National Stroke Campaign: Fast Response Saves Lives

National Stroke Campaign: Fast Response Saves Lives

16 July 2013

The Minister for Health, Tanya Plibersek, today announced $2 million for a national stroke campaign that shows people how to recognise signs of stroke and stresses the importance of responding to them fast.

Stroke is the second most common cause of death in Australia, Ms Plibersek said.

But lives can be saved and disability prevented if people get critical treatment in time after having a stroke.

Around 60 per cent of people whove had a stroke dont make it to hospital in time for treatment that can support better recovery and save lives.

Often, thats because they were not able to recognise the symptoms of stroke.

In about seven out of ten cases, failure to act when symptoms arise is the main reason behind stroke treatment delay.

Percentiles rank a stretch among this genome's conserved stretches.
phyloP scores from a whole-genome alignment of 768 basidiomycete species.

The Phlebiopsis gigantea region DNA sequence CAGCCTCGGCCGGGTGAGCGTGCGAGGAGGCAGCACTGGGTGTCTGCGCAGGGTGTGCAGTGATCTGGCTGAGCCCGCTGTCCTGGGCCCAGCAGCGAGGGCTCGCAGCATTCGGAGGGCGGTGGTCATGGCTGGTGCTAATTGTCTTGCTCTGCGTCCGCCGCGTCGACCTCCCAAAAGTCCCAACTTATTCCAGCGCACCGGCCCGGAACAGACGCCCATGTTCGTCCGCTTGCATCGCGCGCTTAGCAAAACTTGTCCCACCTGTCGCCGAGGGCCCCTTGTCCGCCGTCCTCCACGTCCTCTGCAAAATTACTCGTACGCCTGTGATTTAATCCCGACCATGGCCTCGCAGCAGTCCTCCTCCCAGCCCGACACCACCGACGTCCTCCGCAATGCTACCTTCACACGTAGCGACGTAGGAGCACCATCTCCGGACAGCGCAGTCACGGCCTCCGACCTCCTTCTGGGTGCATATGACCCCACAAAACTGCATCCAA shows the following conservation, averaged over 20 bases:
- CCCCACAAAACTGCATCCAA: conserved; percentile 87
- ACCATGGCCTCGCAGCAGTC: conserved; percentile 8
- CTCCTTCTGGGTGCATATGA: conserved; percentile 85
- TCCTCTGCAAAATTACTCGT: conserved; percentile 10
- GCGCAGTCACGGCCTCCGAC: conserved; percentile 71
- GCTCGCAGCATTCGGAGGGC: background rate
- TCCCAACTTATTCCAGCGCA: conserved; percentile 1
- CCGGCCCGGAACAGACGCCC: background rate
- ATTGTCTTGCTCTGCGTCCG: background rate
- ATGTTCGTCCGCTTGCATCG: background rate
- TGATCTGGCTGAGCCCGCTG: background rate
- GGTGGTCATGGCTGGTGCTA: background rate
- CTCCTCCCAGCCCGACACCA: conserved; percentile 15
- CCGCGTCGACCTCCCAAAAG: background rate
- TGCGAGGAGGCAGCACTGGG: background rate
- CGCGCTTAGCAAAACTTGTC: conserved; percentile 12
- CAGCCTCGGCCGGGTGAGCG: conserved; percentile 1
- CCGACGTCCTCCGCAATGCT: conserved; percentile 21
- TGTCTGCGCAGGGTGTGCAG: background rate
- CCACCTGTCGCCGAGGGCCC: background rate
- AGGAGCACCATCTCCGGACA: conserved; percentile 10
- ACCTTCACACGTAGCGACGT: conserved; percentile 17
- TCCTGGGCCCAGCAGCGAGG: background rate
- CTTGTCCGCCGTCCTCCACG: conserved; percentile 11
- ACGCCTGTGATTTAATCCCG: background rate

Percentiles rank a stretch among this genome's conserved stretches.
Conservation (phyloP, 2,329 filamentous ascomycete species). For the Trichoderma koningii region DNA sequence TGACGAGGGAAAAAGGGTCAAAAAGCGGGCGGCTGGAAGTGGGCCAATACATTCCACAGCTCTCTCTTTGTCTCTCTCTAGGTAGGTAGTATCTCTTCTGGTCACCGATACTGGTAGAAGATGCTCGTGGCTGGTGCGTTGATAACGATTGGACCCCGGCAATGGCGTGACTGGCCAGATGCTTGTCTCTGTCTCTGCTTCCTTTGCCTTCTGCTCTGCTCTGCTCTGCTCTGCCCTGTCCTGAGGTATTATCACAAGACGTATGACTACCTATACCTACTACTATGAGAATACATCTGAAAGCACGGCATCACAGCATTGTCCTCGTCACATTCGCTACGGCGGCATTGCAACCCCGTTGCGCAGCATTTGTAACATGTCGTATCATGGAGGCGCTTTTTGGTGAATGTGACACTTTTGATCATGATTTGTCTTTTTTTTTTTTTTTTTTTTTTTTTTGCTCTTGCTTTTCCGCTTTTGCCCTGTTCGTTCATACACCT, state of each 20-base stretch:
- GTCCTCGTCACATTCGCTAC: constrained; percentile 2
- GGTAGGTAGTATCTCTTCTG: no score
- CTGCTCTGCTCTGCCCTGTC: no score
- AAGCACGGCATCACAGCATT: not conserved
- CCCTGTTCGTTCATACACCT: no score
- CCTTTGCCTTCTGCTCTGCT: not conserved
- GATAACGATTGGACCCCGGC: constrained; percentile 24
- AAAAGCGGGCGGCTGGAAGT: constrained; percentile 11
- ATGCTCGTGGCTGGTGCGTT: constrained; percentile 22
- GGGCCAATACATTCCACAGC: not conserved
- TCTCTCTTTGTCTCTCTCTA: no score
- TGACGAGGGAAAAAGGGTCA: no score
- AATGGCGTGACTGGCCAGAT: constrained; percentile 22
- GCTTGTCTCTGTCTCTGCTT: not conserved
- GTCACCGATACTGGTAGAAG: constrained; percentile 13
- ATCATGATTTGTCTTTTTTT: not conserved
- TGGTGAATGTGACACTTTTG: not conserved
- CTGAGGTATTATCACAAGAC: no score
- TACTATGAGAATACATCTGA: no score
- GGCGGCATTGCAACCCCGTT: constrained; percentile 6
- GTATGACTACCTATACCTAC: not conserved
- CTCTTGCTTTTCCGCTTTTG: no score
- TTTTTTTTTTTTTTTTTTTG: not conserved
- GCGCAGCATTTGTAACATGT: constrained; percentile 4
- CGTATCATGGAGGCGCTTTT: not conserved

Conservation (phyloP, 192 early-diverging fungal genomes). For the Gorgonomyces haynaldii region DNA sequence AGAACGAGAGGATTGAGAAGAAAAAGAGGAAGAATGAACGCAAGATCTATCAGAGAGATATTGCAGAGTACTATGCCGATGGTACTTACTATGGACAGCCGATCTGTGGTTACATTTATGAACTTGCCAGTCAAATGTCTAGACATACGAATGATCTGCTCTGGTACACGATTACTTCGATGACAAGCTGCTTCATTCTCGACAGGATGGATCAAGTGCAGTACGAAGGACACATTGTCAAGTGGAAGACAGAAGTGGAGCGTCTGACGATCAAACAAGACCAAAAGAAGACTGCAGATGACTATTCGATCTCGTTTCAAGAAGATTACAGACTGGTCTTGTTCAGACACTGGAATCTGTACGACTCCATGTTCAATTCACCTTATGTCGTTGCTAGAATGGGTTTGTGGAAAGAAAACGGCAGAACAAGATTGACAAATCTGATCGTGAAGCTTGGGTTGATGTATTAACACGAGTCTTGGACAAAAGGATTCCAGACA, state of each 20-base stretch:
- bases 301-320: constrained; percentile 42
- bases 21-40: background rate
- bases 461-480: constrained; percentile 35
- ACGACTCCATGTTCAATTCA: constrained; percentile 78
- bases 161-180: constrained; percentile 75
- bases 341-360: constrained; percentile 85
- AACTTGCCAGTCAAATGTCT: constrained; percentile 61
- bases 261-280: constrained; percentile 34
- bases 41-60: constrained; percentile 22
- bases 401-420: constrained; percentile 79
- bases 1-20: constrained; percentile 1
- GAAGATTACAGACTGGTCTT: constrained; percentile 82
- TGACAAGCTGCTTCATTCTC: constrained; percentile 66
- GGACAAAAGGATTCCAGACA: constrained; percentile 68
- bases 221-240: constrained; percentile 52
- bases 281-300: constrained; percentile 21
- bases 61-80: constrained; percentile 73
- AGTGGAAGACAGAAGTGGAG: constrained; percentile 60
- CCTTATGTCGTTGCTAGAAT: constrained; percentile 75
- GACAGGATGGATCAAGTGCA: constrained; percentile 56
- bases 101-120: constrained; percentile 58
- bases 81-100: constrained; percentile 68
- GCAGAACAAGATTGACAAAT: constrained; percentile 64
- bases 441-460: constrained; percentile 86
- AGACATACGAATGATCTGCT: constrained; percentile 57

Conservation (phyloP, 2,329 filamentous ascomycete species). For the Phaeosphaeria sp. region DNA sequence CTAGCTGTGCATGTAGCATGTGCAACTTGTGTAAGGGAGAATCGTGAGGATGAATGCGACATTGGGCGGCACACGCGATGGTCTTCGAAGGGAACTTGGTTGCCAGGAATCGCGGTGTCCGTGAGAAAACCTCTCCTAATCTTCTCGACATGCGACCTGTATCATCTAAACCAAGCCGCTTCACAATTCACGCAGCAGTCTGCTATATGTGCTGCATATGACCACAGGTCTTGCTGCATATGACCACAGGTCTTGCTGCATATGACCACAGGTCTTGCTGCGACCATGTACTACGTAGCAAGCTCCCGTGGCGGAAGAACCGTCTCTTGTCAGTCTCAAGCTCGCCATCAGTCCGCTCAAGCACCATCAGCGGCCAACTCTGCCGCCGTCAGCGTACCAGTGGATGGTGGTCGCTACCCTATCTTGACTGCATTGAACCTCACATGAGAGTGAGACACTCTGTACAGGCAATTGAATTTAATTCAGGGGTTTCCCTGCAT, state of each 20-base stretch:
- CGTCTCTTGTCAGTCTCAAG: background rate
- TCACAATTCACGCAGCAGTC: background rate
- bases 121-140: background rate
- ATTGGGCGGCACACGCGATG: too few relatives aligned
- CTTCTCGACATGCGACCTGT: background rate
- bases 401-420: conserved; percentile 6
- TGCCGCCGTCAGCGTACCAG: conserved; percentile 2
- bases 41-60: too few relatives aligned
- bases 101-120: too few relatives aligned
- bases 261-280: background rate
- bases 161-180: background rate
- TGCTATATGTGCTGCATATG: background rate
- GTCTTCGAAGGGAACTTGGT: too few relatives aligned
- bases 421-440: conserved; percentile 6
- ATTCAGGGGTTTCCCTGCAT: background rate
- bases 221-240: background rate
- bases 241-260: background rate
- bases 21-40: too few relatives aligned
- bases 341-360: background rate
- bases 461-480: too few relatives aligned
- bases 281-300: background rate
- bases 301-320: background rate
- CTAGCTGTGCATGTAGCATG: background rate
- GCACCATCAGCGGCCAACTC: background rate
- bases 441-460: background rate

The national stroke campaign will raise awareness of the FAST test to check for stroke.

FAST stands for:

Face - has their mouth drooped?
Arms - can they lift both?
Speech - is it slurred, can they understand you?
Time - is critical. If you see any of these signs, ring 000 straight away.
The message is clear know the signs of stroke and if you see any of them, call 000 immediately, Ms Plibersek said.

There are around 375,000 stroke survivors in Australia.

The campaign will be run by the National Stroke Foundation on TV, radio, internet and in print over the next 12 months.

I also recently announced an innovative new drug for the prevention of stroke, rivoroxaban, would be subsidised for patients through the Pharmaceutical Benefits Scheme at a cost of $450 million. Over 110,000 patients will benefit, Ms Plibersek said.

The effects of stroke range from paralysis or death to speech problems, short term memory loss, loss of coordination or balance, and disability of various other functions.